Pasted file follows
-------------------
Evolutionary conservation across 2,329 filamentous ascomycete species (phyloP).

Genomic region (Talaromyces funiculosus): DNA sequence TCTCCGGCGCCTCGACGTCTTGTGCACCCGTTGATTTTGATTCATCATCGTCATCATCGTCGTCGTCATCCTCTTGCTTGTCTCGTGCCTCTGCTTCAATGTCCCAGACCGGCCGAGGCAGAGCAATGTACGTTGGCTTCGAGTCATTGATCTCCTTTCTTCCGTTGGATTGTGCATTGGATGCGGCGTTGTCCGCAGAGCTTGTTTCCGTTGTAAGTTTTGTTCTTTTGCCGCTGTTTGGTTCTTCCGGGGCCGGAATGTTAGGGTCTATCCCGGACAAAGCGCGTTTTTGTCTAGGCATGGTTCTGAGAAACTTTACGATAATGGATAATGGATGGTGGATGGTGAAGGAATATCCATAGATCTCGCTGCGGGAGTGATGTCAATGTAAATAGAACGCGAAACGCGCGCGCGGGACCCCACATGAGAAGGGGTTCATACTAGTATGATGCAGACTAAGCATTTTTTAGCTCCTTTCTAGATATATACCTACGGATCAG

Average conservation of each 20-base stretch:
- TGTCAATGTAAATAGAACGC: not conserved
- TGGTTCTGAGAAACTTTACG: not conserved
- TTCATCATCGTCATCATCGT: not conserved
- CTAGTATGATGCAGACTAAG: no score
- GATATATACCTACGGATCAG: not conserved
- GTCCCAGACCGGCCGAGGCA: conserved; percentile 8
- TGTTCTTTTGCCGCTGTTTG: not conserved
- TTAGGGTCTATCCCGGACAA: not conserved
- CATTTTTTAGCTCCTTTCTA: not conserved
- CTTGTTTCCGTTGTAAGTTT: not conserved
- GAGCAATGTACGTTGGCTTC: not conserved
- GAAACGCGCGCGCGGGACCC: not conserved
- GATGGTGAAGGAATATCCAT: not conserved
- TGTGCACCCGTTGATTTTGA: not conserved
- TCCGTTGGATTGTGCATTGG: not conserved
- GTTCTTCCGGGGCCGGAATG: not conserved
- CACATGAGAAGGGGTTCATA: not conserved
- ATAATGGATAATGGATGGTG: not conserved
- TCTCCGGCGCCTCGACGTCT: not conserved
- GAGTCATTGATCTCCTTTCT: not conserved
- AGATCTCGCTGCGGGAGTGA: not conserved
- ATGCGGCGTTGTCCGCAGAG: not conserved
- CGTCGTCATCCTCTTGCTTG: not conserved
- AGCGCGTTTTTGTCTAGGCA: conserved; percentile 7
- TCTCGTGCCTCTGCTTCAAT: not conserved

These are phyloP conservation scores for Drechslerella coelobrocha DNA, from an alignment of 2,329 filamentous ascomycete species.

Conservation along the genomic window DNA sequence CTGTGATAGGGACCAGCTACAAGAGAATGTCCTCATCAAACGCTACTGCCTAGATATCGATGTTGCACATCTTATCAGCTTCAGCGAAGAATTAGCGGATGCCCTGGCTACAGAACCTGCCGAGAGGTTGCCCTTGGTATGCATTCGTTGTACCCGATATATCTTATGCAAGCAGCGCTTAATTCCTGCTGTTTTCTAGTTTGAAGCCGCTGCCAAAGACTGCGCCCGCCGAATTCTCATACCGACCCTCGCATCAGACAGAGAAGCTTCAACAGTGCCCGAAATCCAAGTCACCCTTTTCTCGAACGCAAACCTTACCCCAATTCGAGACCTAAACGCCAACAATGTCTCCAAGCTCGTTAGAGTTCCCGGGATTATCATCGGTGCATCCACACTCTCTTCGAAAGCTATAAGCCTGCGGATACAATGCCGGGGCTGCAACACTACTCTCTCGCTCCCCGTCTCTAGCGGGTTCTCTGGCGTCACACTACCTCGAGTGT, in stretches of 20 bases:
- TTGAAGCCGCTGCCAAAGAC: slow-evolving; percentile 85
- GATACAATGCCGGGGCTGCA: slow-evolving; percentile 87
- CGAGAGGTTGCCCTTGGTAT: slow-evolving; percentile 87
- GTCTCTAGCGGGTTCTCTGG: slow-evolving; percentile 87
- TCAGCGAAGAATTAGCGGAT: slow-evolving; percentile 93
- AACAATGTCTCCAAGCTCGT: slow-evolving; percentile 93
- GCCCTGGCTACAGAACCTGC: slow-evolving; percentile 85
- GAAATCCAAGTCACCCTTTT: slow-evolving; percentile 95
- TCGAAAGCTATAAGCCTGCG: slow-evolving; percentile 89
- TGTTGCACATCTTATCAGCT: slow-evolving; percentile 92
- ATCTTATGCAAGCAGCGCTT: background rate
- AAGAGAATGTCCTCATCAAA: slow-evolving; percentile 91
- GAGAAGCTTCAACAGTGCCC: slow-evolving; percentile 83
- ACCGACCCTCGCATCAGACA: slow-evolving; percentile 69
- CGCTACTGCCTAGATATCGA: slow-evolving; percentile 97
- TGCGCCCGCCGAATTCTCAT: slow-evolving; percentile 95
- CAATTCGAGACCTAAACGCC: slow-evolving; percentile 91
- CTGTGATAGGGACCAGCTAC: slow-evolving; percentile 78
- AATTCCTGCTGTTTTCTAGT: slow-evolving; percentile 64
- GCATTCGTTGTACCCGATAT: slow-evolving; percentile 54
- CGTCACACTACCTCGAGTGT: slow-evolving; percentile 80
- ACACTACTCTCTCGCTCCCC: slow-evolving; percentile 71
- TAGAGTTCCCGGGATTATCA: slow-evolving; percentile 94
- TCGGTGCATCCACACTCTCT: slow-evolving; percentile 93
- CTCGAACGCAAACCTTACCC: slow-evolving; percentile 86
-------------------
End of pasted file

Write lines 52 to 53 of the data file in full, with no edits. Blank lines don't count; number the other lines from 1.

- ACACTACTCTCTCGCTCCCC: slow-evolving; percentile 71
- TAGAGTTCCCGGGATTATCA: slow-evolving; percentile 94